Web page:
Dr. Benjamin Howard is young. He's probably 30-years-old but he looks 25, average build and height, light brown hair, a mildly confident manner as he entered the room.

He has a wife and two small children. He recently came to Cottage Hospital in Santa Barbara when the old surgeon retired. He went to medical school at UCIrvine and did surgical residence at UCSanFrancisco.
That's where he learned to work on thyroid glands. I don't know what else he does but he's going to work on mine. Remove it. Apparently you can get along without a thyroid gland by taking thyroid replacement pills -- $5 a month at Wal-Mart.
The thyroid is like a thermostat on your home heating. You add more and then your metabolic rate kicks up a notch, or you cut back on the dosage and you slow done. Up or down.
Well, if it's that easy not to have a thyroid, then why do we have one in the first place? I don't know. But several well-informed people have told me I would be better off without mine.
It's the nodules. A lot of people have nodules on their thyroid glands. Like warts. They don't hurt anything. But I have a big nodule, bigger than a ping pong ball, big enough to name, big enough to put on a leash and take for a walk.
Oh, don't worry. It's benign. We did a biopsy. They checked, They poked a long, slim needle in my my throat four times and it came up fine. This was a year ago. "Not to worry, it's benign. But you might think about having us take it out because you never know. We could take it out and that's that."
Low key, no pressure. A year passes. Another ultra sound. It's still there. Starting to squish my breathing tube and impact the swallowing. So I said okay, let's do it, let's take it out.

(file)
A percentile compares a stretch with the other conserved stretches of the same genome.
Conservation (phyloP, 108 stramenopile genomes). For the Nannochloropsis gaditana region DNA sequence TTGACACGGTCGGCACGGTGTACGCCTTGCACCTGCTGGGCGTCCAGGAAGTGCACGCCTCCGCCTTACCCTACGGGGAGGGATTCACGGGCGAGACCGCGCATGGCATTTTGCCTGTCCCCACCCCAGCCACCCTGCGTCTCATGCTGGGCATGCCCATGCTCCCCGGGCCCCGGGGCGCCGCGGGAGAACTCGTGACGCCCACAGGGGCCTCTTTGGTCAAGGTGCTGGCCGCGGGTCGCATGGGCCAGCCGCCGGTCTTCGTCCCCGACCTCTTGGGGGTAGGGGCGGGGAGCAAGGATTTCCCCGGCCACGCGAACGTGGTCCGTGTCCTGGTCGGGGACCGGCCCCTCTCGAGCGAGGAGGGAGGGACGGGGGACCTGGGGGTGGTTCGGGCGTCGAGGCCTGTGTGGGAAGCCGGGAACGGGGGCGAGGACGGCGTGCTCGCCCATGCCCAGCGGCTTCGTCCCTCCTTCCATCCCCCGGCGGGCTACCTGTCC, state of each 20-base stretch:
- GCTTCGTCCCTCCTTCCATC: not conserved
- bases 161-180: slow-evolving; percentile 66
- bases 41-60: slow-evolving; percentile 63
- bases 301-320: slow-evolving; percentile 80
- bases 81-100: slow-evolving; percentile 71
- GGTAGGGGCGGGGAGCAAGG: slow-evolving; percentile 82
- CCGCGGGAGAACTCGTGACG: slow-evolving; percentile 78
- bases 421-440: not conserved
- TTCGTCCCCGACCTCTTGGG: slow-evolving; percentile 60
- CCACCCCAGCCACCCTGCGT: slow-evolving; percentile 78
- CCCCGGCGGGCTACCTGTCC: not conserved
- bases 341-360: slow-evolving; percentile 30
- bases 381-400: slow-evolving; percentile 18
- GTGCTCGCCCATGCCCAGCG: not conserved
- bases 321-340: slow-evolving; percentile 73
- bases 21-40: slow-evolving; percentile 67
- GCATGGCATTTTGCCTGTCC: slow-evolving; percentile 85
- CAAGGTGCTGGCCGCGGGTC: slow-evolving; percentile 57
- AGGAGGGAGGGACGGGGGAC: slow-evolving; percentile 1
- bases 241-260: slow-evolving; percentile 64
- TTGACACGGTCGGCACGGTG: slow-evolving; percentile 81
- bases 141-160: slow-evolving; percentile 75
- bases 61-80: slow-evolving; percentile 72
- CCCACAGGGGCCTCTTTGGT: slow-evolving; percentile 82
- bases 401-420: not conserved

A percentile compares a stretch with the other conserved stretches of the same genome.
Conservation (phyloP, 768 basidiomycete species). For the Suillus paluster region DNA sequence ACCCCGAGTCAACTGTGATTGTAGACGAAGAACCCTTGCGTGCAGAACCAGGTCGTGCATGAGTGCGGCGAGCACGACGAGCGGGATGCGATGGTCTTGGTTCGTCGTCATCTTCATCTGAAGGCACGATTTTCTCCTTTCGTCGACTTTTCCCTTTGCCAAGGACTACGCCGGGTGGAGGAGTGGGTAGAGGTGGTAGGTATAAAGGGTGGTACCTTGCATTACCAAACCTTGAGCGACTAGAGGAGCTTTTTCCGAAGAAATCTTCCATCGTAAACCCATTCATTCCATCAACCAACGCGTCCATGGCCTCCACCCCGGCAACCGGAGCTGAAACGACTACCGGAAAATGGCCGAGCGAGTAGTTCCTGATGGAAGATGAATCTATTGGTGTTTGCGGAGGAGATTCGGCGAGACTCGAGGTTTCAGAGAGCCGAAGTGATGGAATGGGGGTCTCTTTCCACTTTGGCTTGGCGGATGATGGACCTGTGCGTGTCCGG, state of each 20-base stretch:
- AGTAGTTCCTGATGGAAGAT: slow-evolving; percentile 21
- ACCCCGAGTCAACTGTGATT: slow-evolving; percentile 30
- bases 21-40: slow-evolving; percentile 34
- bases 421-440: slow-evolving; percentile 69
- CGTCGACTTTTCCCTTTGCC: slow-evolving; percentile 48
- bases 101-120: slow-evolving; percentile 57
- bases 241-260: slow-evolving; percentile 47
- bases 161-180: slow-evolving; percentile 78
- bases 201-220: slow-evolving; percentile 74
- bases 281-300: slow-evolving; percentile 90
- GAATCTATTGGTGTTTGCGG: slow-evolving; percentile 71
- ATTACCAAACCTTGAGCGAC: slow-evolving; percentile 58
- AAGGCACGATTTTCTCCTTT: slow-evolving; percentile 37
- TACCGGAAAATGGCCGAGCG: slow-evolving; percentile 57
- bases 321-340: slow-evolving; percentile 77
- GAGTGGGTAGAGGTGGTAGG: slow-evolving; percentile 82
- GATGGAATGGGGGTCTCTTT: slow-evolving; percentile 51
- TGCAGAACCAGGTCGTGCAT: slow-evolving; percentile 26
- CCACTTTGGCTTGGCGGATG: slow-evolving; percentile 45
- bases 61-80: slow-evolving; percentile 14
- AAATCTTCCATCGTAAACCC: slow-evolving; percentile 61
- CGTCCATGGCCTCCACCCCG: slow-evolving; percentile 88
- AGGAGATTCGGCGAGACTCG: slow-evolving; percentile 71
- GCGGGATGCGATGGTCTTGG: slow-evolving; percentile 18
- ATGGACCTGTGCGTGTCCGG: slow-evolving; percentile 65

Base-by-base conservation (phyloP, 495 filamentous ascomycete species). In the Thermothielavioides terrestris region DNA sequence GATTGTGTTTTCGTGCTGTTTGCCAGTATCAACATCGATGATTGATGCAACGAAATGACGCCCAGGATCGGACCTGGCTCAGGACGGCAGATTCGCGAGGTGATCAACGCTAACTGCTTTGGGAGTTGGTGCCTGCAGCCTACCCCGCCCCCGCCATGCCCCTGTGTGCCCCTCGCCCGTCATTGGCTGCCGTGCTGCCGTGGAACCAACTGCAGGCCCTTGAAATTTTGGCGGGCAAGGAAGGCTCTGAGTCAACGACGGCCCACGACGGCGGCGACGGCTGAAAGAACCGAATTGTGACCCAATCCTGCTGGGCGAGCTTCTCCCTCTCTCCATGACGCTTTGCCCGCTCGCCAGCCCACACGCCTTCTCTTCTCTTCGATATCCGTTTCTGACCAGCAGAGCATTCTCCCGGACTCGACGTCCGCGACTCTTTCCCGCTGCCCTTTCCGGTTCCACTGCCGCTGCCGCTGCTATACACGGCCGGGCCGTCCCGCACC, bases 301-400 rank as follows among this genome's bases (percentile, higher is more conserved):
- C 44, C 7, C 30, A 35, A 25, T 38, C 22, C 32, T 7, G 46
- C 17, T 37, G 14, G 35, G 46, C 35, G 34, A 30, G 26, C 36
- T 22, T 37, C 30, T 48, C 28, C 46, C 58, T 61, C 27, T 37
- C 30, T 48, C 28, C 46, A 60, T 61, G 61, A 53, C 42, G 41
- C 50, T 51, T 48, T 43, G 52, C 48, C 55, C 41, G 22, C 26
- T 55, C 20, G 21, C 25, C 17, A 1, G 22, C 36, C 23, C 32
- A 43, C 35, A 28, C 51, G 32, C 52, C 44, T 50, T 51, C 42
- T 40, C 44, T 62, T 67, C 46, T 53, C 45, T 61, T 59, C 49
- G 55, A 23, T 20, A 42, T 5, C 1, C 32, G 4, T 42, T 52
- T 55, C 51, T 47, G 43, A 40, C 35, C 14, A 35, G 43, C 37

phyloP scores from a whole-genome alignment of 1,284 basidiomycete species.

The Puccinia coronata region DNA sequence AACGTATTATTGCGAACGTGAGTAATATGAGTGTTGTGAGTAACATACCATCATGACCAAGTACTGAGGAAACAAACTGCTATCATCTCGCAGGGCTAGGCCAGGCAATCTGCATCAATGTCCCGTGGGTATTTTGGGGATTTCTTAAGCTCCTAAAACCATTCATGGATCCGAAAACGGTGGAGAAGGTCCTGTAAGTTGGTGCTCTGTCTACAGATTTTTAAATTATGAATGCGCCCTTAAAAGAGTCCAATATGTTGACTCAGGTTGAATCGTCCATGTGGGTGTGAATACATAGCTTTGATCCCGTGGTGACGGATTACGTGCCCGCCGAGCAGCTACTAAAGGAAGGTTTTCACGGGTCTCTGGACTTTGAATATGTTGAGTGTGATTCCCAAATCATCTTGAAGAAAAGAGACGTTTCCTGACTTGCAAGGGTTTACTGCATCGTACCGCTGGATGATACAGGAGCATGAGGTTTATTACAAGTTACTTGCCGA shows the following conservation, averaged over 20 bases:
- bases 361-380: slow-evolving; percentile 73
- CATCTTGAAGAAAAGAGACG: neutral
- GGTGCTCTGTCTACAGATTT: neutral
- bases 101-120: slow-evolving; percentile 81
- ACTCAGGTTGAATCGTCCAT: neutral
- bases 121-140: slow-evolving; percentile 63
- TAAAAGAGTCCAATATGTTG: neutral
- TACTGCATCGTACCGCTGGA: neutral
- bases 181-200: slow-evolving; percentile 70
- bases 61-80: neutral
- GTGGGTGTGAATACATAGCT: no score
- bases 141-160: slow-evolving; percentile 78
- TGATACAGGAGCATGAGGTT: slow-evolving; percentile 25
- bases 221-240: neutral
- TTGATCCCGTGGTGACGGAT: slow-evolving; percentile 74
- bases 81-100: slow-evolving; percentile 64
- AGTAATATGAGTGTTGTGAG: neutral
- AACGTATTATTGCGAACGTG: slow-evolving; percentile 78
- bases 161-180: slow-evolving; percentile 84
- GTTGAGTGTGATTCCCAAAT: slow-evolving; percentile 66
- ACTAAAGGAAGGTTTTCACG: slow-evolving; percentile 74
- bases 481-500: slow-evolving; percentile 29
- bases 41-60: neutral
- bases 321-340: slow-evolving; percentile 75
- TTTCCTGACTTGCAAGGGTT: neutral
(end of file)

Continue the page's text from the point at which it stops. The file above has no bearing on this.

That's when I met Dr. Howard, the surgeon. He explained the procedure and the possible complications and the likely outcome. Then he asked me if I had any questions.
I said, "Are you right-handed or left-handed?"
He said he was a right-handed, but a left-handed surgeon could do just as well.
Then he handed me over to the scheduling nurse. She said is Friday, February 9 all right?
Then be here at 5 a.m. and don't eat or drink anything the night before.
I was nervous about all this, but I talked with people and began to gain a little confidence, so I think it will be all right.
The National Scene

This business with the memo being released by the Republicans on the committee is confusing. I do not understand the problem. I read a couple of news stories about this memo but it reads like Sanskrit. No Comprendo.
Overall, Trump is winning. He is driving me and a lot of other people into a state of exhaustion. He disrupts, then he disrupts, then he disrupts again. Trump is wearing me out and I don't know what to do about this.
#Me Too and Hollywood